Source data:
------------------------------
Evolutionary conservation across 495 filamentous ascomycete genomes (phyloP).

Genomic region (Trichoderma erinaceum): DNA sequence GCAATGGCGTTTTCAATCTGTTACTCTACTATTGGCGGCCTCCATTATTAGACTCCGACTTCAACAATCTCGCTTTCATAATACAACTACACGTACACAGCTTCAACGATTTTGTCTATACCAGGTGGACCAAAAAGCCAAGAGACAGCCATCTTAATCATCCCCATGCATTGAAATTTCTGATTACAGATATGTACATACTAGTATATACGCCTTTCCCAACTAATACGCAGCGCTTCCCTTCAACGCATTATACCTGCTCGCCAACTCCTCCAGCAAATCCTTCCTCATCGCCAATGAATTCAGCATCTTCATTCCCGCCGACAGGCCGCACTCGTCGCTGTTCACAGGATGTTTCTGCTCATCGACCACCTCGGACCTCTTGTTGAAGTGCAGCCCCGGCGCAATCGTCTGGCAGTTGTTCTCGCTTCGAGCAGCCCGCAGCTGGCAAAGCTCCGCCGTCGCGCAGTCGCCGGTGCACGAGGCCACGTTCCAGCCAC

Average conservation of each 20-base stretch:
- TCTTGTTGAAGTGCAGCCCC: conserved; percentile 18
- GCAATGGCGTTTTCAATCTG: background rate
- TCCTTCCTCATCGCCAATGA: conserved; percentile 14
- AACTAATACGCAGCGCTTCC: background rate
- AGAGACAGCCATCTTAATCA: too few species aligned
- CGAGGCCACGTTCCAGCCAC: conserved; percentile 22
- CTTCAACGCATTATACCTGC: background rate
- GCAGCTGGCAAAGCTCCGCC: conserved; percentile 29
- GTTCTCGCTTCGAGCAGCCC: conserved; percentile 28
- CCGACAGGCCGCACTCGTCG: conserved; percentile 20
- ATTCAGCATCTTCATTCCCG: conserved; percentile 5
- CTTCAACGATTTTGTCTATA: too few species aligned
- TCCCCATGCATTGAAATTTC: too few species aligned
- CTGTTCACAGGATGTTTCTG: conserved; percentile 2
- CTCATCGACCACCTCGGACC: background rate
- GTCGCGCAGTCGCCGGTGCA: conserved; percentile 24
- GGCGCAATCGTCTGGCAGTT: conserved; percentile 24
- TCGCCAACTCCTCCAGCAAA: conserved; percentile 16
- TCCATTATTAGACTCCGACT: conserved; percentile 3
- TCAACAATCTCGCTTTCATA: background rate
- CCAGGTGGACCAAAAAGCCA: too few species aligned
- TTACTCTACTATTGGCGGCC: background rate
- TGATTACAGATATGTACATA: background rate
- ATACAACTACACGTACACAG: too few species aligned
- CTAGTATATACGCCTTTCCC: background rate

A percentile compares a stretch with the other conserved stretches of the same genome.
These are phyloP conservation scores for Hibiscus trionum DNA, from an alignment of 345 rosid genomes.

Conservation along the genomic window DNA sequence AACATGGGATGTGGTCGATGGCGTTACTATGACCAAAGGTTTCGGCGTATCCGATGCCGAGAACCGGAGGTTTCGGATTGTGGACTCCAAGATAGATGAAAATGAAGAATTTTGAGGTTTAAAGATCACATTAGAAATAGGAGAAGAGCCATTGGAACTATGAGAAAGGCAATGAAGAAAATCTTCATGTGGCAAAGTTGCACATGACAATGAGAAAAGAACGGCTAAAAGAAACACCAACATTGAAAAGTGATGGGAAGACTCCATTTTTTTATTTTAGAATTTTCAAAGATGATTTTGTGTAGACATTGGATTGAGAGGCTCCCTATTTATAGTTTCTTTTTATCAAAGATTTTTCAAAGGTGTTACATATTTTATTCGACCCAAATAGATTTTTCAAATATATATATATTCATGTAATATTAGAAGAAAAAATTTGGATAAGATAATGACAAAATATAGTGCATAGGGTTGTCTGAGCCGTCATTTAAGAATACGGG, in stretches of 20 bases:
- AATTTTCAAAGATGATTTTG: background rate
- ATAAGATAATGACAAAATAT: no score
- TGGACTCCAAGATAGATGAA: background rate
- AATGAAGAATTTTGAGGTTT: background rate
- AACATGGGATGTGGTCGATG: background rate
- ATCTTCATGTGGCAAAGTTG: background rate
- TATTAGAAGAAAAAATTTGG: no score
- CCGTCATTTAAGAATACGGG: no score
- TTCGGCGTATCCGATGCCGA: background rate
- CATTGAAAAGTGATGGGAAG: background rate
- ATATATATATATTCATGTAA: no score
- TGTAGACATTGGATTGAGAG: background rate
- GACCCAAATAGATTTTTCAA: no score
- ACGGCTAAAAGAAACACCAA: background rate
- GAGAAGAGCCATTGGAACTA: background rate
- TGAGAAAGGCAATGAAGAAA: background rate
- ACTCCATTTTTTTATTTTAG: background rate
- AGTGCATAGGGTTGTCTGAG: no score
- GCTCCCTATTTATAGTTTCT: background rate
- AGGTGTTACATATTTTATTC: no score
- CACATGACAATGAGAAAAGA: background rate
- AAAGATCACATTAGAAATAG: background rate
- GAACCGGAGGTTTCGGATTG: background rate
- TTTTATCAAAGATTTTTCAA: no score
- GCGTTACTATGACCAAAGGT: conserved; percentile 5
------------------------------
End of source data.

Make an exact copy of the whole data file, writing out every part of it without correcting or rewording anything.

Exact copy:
Evolutionary conservation across 495 filamentous ascomycete genomes (phyloP).

Genomic region (Trichoderma erinaceum): DNA sequence GCAATGGCGTTTTCAATCTGTTACTCTACTATTGGCGGCCTCCATTATTAGACTCCGACTTCAACAATCTCGCTTTCATAATACAACTACACGTACACAGCTTCAACGATTTTGTCTATACCAGGTGGACCAAAAAGCCAAGAGACAGCCATCTTAATCATCCCCATGCATTGAAATTTCTGATTACAGATATGTACATACTAGTATATACGCCTTTCCCAACTAATACGCAGCGCTTCCCTTCAACGCATTATACCTGCTCGCCAACTCCTCCAGCAAATCCTTCCTCATCGCCAATGAATTCAGCATCTTCATTCCCGCCGACAGGCCGCACTCGTCGCTGTTCACAGGATGTTTCTGCTCATCGACCACCTCGGACCTCTTGTTGAAGTGCAGCCCCGGCGCAATCGTCTGGCAGTTGTTCTCGCTTCGAGCAGCCCGCAGCTGGCAAAGCTCCGCCGTCGCGCAGTCGCCGGTGCACGAGGCCACGTTCCAGCCAC

Average conservation of each 20-base stretch:
- TCTTGTTGAAGTGCAGCCCC: conserved; percentile 18
- GCAATGGCGTTTTCAATCTG: background rate
- TCCTTCCTCATCGCCAATGA: conserved; percentile 14
- AACTAATACGCAGCGCTTCC: background rate
- AGAGACAGCCATCTTAATCA: too few species aligned
- CGAGGCCACGTTCCAGCCAC: conserved; percentile 22
- CTTCAACGCATTATACCTGC: background rate
- GCAGCTGGCAAAGCTCCGCC: conserved; percentile 29
- GTTCTCGCTTCGAGCAGCCC: conserved; percentile 28
- CCGACAGGCCGCACTCGTCG: conserved; percentile 20
- ATTCAGCATCTTCATTCCCG: conserved; percentile 5
- CTTCAACGATTTTGTCTATA: too few species aligned
- TCCCCATGCATTGAAATTTC: too few species aligned
- CTGTTCACAGGATGTTTCTG: conserved; percentile 2
- CTCATCGACCACCTCGGACC: background rate
- GTCGCGCAGTCGCCGGTGCA: conserved; percentile 24
- GGCGCAATCGTCTGGCAGTT: conserved; percentile 24
- TCGCCAACTCCTCCAGCAAA: conserved; percentile 16
- TCCATTATTAGACTCCGACT: conserved; percentile 3
- TCAACAATCTCGCTTTCATA: background rate
- CCAGGTGGACCAAAAAGCCA: too few species aligned
- TTACTCTACTATTGGCGGCC: background rate
- TGATTACAGATATGTACATA: background rate
- ATACAACTACACGTACACAG: too few species aligned
- CTAGTATATACGCCTTTCCC: background rate

A percentile compares a stretch with the other conserved stretches of the same genome.
These are phyloP conservation scores for Hibiscus trionum DNA, from an alignment of 345 rosid genomes.

Conservation along the genomic window DNA sequence AACATGGGATGTGGTCGATGGCGTTACTATGACCAAAGGTTTCGGCGTATCCGATGCCGAGAACCGGAGGTTTCGGATTGTGGACTCCAAGATAGATGAAAATGAAGAATTTTGAGGTTTAAAGATCACATTAGAAATAGGAGAAGAGCCATTGGAACTATGAGAAAGGCAATGAAGAAAATCTTCATGTGGCAAAGTTGCACATGACAATGAGAAAAGAACGGCTAAAAGAAACACCAACATTGAAAAGTGATGGGAAGACTCCATTTTTTTATTTTAGAATTTTCAAAGATGATTTTGTGTAGACATTGGATTGAGAGGCTCCCTATTTATAGTTTCTTTTTATCAAAGATTTTTCAAAGGTGTTACATATTTTATTCGACCCAAATAGATTTTTCAAATATATATATATTCATGTAATATTAGAAGAAAAAATTTGGATAAGATAATGACAAAATATAGTGCATAGGGTTGTCTGAGCCGTCATTTAAGAATACGGG, in stretches of 20 bases:
- AATTTTCAAAGATGATTTTG: background rate
- ATAAGATAATGACAAAATAT: no score
- TGGACTCCAAGATAGATGAA: background rate
- AATGAAGAATTTTGAGGTTT: background rate
- AACATGGGATGTGGTCGATG: background rate
- ATCTTCATGTGGCAAAGTTG: background rate
- TATTAGAAGAAAAAATTTGG: no score
- CCGTCATTTAAGAATACGGG: no score
- TTCGGCGTATCCGATGCCGA: background rate
- CATTGAAAAGTGATGGGAAG: background rate
- ATATATATATATTCATGTAA: no score
- TGTAGACATTGGATTGAGAG: background rate
- GACCCAAATAGATTTTTCAA: no score
- ACGGCTAAAAGAAACACCAA: background rate
- GAGAAGAGCCATTGGAACTA: background rate
- TGAGAAAGGCAATGAAGAAA: background rate
- ACTCCATTTTTTTATTTTAG: background rate
- AGTGCATAGGGTTGTCTGAG: no score
- GCTCCCTATTTATAGTTTCT: background rate
- AGGTGTTACATATTTTATTC: no score
- CACATGACAATGAGAAAAGA: background rate
- AAAGATCACATTAGAAATAG: background rate
- GAACCGGAGGTTTCGGATTG: background rate
- TTTTATCAAAGATTTTTCAA: no score
- GCGTTACTATGACCAAAGGT: conserved; percentile 5